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War Stories: Just When You Think You Have Heard It All

Hearings and Trials: Expect the Unexpected

You never know what is going to happen when you go to the courthouse for a hearing or trial. Just yesterday, a fellow lawyer was in court when the opposing attorney broke down in the middle of trial. The lawyer was having serious financial and personal issues which overwhelmed him. The Judge granted a motion for mistrial and the trial will have to start over when the lawyer gets better or a new lawyer steps in.

Over the years, I have seen and heard unexpected things in court. Once, I arrived early for a hearing to find the hearing before mine still going on. A well-respected partner from a Dallas law firm was on the witness stand defending himself from several drunken hateful emails he sent to opposing counsel. A national law blog got hold of the story, published some of the emails and eventually the lawyer lost his position with his firm.

I have arrived to a hearing to find a visiting judge who I don’t know. I have prepared for an hour long hearing only for the judge to say I have five minutes. I have waited two hours past my scheduled hearing time. I have seen other attorneys be late to a hearing and get severely chastised by the judge. I have heard arguments to the judge and jury that were brilliant and some that were terrible. Judges have asked questions I never anticipated. Witnesses have said things on the witness stand that were, for lack of a better word, mind-boggling.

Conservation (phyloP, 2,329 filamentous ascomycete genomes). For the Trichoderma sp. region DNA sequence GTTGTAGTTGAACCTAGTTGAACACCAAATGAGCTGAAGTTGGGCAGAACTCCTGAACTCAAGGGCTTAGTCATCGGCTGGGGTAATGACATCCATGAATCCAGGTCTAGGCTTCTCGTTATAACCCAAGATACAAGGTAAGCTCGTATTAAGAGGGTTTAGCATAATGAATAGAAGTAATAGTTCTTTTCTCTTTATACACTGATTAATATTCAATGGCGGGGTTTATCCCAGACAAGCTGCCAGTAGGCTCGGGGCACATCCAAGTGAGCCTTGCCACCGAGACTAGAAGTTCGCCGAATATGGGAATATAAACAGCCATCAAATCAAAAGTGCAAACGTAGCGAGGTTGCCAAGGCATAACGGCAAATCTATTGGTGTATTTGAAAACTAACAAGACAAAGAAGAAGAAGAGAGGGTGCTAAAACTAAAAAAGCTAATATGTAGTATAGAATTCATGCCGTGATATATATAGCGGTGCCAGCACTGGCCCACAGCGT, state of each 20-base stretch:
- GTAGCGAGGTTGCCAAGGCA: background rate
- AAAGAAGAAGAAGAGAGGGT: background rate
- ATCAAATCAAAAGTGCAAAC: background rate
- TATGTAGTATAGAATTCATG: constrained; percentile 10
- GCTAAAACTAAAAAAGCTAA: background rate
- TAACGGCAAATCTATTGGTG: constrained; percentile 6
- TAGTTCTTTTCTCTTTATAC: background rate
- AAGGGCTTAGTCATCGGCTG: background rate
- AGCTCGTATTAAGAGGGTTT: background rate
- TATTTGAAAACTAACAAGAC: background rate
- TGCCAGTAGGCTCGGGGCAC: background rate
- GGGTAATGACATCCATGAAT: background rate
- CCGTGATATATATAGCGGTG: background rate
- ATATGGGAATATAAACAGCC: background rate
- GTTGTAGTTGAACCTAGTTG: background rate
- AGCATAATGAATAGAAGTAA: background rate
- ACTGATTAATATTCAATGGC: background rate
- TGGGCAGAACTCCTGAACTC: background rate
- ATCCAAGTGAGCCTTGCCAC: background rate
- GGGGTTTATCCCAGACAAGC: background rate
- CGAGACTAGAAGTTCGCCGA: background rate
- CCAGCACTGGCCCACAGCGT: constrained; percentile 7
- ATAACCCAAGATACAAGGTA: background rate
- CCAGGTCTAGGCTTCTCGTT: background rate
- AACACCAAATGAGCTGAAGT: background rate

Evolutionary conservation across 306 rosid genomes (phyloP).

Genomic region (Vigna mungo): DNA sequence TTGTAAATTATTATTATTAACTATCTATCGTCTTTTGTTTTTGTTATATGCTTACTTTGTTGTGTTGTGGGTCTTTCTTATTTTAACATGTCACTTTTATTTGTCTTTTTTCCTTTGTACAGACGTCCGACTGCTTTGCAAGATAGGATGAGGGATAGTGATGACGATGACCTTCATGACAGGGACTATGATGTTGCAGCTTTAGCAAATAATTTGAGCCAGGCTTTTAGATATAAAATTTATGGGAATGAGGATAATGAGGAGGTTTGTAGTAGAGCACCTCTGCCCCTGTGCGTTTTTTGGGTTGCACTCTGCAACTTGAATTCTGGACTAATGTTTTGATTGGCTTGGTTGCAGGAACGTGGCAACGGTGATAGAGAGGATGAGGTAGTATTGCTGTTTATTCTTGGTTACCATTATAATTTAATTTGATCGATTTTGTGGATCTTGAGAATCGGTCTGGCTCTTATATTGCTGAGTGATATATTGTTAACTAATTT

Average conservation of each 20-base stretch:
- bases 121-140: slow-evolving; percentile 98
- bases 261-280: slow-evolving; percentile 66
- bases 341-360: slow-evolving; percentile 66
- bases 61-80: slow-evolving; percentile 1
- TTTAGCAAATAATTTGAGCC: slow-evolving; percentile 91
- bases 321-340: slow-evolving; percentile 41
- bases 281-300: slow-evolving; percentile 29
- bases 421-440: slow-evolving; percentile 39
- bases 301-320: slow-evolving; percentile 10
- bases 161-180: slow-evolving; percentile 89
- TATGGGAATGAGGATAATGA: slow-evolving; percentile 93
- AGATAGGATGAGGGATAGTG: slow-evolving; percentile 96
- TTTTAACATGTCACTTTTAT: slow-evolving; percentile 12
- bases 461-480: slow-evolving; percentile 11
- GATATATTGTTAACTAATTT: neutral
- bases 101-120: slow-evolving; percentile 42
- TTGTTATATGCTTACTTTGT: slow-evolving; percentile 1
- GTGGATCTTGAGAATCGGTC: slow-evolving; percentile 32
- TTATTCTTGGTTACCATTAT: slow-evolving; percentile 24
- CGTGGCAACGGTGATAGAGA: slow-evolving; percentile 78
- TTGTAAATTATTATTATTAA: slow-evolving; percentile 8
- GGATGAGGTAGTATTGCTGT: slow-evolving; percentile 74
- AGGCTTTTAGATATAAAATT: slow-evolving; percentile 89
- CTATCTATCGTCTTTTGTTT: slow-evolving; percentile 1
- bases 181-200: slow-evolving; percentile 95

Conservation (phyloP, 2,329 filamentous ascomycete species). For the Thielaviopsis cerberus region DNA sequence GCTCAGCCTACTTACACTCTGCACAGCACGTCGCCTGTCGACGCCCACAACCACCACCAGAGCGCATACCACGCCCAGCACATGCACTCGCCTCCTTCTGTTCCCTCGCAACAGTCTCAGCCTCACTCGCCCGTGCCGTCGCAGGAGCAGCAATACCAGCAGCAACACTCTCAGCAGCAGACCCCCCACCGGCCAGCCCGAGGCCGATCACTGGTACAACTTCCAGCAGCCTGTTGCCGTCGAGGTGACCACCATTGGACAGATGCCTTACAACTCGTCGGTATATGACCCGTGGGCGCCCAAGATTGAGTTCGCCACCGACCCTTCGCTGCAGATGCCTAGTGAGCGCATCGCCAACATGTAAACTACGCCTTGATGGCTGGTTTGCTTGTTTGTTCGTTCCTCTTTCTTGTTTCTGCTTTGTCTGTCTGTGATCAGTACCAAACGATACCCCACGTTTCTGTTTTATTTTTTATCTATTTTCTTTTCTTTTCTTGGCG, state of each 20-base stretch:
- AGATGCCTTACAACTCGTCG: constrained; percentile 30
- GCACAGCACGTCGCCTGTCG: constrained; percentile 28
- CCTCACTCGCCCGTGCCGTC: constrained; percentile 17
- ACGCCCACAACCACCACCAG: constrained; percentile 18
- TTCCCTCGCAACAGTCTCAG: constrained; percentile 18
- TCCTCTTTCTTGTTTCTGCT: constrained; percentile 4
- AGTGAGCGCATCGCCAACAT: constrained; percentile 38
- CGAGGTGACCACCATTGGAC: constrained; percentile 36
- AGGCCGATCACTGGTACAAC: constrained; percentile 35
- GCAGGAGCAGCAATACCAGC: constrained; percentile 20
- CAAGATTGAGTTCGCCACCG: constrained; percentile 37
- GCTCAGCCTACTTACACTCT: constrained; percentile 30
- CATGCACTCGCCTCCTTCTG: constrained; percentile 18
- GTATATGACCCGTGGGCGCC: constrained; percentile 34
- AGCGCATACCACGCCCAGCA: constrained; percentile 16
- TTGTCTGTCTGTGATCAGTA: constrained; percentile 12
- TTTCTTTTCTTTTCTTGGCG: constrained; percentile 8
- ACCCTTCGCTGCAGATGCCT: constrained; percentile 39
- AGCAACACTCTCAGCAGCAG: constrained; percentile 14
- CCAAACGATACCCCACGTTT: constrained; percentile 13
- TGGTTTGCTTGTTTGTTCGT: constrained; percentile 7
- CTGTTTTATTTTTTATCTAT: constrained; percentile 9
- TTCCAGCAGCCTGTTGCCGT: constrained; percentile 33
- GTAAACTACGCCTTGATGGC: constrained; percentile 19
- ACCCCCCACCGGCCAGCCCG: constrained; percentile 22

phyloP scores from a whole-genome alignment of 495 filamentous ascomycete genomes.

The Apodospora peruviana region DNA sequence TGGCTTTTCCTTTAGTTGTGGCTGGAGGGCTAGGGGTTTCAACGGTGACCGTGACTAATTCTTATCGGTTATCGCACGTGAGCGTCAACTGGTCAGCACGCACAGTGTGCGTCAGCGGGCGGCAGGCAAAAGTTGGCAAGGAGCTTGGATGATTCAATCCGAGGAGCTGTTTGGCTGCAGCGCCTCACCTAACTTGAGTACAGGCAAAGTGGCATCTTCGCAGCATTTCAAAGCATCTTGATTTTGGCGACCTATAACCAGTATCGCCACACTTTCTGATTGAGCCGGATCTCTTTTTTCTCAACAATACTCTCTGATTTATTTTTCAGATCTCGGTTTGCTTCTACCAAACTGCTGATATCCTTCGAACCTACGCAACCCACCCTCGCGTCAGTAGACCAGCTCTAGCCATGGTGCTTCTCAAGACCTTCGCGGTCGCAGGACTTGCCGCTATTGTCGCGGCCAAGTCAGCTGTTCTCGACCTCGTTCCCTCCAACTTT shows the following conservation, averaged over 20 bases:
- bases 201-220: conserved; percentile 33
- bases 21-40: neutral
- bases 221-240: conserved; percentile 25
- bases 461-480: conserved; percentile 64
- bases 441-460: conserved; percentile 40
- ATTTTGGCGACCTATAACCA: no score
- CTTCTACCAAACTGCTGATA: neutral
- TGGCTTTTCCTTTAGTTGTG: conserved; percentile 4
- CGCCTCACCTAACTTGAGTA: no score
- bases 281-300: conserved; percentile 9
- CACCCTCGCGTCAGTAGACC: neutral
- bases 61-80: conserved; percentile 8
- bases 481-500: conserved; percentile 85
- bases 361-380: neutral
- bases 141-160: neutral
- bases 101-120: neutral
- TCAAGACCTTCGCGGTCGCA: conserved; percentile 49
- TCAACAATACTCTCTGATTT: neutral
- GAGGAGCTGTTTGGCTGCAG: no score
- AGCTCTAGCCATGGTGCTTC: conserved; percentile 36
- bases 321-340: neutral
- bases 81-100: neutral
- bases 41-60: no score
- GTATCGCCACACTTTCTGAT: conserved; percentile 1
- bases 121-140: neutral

Lastly, I have been at hearings or trials where the judge is in a bad mood. Lawyers remember hearings when they get on the wrong side of a judge or they are in a bad mood. At one such hearing, the judge asked me a question and I thought she was done speaking. I began to answer and she immediately chastised me for interrupting her. It was not my intention to interrupt her and the anger in her voice rattled me. Opposing counsel told me after the hearing that he felt her temperament towards me was inappropriate. The judge only lasted one or two terms and I heard I was not alone in being treated that way by her. But the lesson stuck with me and I never interrupt a judge and always wait until I am sure a judge is done speaking.

The best way I have found to handle the unexpected is to be well rested, prepared, arrive early, rely on experience and be honest and transparent with the judge or jury. Even with all that, I still never know what I am going to see or hear. And that is one of the fun parts of practicing law. We love to tell stories that begin with “You are not going to believe this, but when I was in court today …”

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